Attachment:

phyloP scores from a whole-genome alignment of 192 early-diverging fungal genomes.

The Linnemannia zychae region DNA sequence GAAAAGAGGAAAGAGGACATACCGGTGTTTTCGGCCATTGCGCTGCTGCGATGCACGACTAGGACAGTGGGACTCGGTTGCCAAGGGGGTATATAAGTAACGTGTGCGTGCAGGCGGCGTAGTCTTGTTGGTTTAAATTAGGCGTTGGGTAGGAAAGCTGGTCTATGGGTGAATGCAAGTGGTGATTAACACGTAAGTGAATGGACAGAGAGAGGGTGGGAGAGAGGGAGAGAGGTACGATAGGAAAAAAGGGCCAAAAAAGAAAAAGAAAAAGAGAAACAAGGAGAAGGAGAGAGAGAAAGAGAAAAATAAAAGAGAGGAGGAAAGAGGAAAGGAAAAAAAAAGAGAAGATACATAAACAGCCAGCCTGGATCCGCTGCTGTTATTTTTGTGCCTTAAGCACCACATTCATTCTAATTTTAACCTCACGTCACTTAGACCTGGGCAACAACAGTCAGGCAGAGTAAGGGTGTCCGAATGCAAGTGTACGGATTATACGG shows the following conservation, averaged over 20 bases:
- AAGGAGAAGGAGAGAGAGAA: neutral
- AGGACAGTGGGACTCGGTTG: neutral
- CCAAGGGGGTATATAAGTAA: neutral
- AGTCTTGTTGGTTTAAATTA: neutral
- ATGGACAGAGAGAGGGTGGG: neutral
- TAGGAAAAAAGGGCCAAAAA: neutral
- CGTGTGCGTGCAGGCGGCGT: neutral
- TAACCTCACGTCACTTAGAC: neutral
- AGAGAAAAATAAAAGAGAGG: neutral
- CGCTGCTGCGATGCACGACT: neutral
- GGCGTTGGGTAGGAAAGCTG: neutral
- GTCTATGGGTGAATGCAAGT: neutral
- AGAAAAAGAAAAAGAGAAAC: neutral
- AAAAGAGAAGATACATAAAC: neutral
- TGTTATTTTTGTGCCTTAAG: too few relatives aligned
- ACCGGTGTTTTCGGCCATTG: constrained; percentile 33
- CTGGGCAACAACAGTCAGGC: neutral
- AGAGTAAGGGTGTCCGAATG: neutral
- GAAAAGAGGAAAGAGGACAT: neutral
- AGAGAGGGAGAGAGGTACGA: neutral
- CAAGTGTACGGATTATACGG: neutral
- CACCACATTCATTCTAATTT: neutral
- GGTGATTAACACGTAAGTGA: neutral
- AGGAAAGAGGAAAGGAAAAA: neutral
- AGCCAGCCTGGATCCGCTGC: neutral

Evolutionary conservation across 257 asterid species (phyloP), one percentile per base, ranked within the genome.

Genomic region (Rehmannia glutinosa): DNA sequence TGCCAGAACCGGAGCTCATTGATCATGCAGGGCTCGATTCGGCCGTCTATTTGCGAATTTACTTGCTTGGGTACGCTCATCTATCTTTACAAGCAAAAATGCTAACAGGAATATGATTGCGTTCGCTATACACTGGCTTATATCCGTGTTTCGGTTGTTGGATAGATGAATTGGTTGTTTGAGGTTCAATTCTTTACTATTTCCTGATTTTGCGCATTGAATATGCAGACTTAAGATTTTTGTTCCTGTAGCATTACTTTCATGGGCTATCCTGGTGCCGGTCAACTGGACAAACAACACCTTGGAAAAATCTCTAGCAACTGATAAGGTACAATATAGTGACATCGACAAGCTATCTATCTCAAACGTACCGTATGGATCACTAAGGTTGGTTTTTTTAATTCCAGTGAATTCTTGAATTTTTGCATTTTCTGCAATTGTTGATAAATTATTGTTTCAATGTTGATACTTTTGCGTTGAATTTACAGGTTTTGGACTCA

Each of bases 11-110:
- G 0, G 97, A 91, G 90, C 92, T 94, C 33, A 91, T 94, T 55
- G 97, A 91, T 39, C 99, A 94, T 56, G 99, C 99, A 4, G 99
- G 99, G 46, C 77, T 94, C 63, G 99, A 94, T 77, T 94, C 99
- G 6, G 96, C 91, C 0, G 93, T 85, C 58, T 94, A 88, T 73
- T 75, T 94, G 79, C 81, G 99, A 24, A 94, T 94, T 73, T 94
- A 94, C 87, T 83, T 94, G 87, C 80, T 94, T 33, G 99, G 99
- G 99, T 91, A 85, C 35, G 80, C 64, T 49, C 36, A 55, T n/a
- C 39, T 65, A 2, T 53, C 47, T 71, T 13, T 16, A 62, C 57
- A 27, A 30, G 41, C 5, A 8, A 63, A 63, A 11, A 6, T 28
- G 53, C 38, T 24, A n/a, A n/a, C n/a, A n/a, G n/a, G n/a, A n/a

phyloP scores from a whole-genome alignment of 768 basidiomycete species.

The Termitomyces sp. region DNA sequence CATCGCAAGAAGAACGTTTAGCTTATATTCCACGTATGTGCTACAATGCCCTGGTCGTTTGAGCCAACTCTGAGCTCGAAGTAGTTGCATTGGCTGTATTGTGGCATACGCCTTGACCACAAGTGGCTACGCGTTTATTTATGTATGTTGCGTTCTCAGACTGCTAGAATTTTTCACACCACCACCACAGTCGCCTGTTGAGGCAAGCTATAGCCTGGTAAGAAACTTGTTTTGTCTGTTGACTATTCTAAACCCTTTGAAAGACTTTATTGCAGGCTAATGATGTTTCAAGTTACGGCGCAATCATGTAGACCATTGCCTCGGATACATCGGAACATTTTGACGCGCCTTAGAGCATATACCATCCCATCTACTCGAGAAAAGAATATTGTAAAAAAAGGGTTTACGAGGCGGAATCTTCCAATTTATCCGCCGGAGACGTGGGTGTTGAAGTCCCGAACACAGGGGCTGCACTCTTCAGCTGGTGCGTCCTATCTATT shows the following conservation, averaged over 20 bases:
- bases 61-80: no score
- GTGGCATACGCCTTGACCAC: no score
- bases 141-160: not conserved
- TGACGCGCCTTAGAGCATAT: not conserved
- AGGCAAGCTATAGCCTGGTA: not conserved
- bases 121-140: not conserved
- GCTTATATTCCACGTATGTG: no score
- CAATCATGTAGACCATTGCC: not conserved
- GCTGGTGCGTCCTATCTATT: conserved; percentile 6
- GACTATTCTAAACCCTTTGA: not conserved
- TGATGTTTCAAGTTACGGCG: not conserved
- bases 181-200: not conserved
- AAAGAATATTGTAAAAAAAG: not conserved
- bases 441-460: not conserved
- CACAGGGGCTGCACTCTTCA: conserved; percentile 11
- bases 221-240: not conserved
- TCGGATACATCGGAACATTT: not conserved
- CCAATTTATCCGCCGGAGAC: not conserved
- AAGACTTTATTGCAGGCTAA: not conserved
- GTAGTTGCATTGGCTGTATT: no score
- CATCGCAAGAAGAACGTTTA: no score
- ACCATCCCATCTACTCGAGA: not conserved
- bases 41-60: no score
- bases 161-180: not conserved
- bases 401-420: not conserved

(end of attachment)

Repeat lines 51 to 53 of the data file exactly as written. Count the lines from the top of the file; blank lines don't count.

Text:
- GCTGGTGCGTCCTATCTATT: conserved; percentile 6
- GACTATTCTAAACCCTTTGA: not conserved
- TGATGTTTCAAGTTACGGCG: not conserved